? The Bureau has documented an emerging problem where
inmates pressure other inmates for a copy of their
PSRs and SORs to learn if they are informants, gang
members, have financial resources, etc.
? Inmates who refuse to provide the documents are
threatened, assaulted, and/or seek protective
custody. Likewise, inmates providing PSRs and SORs
containing harmful information are faced with the
same risks of harm.
Id. at 15-16.
While PS 1351.05 prohibits sentenced inmates from possessing
photocopies of their PSRs and SORs, it allows such inmates to
review these documents "under the direct and constant supervision
by staff." PS 1351.05 at 17. For pretrial inmates who have yet to
be sentenced, possession of the PSR is permitted to facilitate
preparation for sentencing. For inmates needing a copy of their PSRs and/or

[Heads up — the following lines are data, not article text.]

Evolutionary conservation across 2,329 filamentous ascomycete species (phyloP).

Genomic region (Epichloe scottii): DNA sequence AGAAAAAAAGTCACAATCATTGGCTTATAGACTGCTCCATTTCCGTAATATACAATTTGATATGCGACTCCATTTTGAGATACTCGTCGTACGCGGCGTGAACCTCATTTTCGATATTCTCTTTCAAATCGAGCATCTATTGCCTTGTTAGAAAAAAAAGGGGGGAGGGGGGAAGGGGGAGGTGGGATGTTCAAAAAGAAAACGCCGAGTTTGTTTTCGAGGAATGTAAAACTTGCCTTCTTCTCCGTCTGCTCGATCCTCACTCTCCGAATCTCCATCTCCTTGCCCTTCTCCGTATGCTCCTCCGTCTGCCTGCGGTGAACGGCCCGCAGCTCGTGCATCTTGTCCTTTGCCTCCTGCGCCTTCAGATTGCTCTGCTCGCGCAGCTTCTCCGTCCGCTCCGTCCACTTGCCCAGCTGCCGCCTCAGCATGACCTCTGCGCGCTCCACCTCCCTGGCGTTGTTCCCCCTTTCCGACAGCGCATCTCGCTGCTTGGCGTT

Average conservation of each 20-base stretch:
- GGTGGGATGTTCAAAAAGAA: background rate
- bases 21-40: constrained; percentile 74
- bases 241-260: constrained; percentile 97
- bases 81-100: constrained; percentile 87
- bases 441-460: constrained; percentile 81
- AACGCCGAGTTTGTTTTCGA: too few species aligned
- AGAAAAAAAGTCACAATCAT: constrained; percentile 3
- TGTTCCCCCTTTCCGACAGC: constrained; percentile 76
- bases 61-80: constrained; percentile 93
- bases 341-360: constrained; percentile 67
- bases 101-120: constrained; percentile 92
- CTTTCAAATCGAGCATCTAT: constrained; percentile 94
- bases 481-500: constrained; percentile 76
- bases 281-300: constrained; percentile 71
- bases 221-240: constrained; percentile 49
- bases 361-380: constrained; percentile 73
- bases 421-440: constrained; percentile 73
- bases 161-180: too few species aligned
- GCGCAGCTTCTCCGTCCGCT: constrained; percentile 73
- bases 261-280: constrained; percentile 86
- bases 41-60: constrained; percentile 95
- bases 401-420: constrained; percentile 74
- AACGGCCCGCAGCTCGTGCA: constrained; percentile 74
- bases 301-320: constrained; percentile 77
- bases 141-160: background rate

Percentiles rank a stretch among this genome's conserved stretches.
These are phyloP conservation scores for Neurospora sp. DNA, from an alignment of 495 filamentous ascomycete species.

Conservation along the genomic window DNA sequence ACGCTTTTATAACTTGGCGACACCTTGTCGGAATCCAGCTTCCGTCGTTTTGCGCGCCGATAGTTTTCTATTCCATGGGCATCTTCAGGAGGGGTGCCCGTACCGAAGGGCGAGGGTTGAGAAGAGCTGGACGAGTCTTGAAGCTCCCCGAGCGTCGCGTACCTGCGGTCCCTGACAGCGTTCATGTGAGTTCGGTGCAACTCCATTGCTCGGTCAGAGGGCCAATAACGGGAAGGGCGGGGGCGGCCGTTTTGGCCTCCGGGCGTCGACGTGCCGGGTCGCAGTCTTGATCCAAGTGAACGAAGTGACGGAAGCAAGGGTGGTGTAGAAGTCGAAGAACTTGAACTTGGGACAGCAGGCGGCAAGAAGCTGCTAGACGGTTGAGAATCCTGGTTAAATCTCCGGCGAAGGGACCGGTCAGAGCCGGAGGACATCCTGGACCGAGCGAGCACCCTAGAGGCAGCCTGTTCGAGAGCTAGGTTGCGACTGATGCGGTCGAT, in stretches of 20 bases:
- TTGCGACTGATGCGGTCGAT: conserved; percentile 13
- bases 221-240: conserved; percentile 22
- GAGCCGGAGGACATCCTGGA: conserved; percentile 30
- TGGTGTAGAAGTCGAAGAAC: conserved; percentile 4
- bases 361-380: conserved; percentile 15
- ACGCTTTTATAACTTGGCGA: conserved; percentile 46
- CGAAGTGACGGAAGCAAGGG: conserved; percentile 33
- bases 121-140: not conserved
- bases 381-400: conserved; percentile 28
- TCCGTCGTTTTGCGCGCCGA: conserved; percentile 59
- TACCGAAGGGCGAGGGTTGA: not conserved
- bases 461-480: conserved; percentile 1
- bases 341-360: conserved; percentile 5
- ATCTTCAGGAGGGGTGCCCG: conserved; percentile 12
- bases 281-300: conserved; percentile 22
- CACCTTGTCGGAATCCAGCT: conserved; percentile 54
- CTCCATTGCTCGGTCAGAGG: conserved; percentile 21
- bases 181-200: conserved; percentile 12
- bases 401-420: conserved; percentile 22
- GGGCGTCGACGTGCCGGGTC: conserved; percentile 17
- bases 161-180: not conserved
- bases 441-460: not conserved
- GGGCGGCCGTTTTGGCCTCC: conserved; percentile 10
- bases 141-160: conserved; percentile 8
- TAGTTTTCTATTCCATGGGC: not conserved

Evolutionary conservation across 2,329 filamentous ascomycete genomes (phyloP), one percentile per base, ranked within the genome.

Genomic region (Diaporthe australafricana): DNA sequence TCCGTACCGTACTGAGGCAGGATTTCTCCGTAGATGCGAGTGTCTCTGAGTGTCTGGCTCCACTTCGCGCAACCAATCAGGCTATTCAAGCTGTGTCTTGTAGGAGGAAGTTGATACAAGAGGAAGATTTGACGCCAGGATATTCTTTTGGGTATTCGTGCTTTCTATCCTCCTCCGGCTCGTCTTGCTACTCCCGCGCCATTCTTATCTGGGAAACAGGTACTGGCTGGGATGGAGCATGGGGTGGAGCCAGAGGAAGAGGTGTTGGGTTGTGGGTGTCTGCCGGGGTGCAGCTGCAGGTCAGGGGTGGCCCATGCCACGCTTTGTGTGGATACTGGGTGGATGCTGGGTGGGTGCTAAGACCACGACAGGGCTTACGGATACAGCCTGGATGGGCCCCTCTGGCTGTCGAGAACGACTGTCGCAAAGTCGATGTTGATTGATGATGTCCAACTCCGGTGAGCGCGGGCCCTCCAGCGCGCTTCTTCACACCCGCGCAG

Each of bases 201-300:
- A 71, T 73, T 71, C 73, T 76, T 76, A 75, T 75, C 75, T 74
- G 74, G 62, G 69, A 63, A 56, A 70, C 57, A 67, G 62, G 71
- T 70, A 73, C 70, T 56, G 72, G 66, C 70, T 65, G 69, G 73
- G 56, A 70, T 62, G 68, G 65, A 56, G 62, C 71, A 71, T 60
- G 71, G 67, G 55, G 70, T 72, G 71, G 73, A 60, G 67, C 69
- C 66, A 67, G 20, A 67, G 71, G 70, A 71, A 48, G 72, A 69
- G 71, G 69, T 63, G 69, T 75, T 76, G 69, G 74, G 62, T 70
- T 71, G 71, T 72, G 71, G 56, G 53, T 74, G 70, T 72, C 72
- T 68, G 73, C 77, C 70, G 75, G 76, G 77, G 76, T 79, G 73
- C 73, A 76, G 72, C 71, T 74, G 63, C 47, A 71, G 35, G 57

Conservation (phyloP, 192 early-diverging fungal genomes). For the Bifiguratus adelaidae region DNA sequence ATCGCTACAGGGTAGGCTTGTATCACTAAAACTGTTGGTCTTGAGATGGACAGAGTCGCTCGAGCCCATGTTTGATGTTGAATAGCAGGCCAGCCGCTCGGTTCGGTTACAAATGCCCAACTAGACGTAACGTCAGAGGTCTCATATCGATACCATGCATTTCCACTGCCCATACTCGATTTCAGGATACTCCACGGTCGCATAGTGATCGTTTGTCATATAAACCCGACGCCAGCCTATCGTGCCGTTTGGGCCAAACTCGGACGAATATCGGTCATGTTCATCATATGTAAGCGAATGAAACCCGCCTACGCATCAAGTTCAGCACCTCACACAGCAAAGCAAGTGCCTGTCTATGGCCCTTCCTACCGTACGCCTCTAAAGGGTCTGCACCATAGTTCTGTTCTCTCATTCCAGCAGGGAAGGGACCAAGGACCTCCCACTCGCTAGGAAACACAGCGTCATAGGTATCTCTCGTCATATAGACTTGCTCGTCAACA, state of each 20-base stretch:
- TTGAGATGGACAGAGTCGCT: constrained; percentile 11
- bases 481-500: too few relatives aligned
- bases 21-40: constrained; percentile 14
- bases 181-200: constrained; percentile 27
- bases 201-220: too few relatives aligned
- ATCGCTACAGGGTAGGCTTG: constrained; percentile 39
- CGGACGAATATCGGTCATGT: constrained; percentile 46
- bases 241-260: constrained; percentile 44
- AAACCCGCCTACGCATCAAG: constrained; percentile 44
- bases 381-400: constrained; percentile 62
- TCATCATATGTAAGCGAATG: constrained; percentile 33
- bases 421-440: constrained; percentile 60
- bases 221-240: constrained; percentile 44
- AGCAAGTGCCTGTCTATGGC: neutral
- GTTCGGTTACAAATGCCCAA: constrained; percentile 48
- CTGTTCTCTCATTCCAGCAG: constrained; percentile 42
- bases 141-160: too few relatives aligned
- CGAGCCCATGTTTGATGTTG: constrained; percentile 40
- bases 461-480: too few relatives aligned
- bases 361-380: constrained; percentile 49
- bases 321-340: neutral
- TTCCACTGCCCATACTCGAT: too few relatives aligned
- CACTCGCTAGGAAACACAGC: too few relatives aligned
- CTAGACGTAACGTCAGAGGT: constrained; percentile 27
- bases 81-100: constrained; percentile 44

SORs for filing in a court case, BOP will send the documents to
appropriate court officials once the inmate completes and submits
an "Inmate Request for Certification or Judicial Notice of
Presentence Report and/or Statement of Reasons" form.
Julie Clark ("Clark"), case manager at FMC Rochester, avers
that Matsey never requested, verbally or in writing, physical
access to his PSR or SOR; nor was he ever denied access to view
these documents. Matsey does not contend otherwise.
According to Clark, inmates are encouraged to request access to
documents in writing, via a form entitled "Inmate Request to
Staff Member," commonly referred to as a "cop-out," but access is
not denied even if an inmate makes a request for access verbally.
Once the case manager receives a request, she sets up an
appointment-usually within five (5) business days for the
review of documents to take place. During the review, the inmates
are permitted to take personal notes but are not permitted to
make copies of the documents.
By "Inmate Request to Staff Member" dated November 23, 2002,